Print This Page


How to Destroy a Boiler -- Part 3

Print Date: 12/13/2017 9:03:44 AM

William L. Reeves, P.E.
President, ESI, Inc. of Tennessee

Category : Incidents

Summary: The following article is a part of the National Board Technical Series. This article was originally published in the Fall 1999 National Board BULLETIN. (4 printed pages)

 

 

The third article of a three-part series describing some potentially catastrophic events that power and recovery boilers are prone to if not properly maintained.

Editor's note: The following article covers the concluding topics of the most common ways to "destroy a boiler" which include improper blowdown techniques, improper storage, flame impingement, pulling a vacuum, and preventive measures. Part one and part two of the series were printed in the Winter and Summer 1999 BULLETINs.

Improper Blowdown Techniques

The concentration of undesirable solids in boiler water is reduced through proper feedwater treatment and the proper operation of a continuous purge ("blowdown") system, and by performing intermittent bottom blowdowns on a regular basis.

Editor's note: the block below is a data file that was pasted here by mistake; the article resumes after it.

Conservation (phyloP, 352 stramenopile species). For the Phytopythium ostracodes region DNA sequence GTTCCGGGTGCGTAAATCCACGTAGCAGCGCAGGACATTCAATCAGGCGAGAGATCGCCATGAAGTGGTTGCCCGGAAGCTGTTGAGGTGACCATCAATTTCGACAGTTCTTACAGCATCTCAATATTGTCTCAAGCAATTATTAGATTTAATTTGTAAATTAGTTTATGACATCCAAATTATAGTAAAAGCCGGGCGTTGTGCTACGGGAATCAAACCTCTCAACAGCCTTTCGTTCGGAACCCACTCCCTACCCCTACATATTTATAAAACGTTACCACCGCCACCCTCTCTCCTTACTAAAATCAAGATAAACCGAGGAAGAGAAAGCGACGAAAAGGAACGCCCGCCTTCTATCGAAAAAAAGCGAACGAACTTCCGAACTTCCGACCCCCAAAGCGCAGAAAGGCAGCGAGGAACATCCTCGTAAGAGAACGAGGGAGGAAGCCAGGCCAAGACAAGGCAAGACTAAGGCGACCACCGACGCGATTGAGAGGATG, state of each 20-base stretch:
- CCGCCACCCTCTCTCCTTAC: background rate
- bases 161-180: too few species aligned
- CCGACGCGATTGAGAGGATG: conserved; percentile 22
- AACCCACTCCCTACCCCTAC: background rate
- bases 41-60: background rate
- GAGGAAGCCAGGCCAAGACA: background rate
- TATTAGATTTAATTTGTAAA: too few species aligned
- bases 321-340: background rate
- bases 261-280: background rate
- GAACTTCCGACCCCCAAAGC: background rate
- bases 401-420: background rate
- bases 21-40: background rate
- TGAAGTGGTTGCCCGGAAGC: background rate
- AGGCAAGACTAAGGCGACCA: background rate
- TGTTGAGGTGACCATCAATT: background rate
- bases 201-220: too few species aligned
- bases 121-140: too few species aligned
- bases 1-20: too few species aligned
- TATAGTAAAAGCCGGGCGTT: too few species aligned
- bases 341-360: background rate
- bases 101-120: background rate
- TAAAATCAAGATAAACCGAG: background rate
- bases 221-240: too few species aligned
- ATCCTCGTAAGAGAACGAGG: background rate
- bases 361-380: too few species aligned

The sodium zeolite water softening process is the predominant method of water treatment for boilers operating at low pressures with saturated steam. In this ion exchange process, harmful scale-producing calcium and magnesium ions are exchanged for sodium ions. The resultant water has a total dissolved solids concentration equal to the previous combined total of sodium, magnesium, and calcium concentrations.

The main purpose of blowdowns is to maintain the solids concentration of the boiler water within certain acceptable limits. A blowdown system is shown in Figure 1. The blowdown rate can be determined by several factors which include total dissolved solids, suspended solids, silica, and alkalinity. Table 1 shows these maximum recommended concentration limits in the water of an operating boiler according to American Boiler Manufacturers Association (ABMA).

 

TABLE 1
Drum Operating Pressure (psig) Total Dissolved Solids (ppm) Total Alkalinity (ppm) Silica (ppm Si02) Total Suspended Solids (ppm)
0-300 3500 700 150 15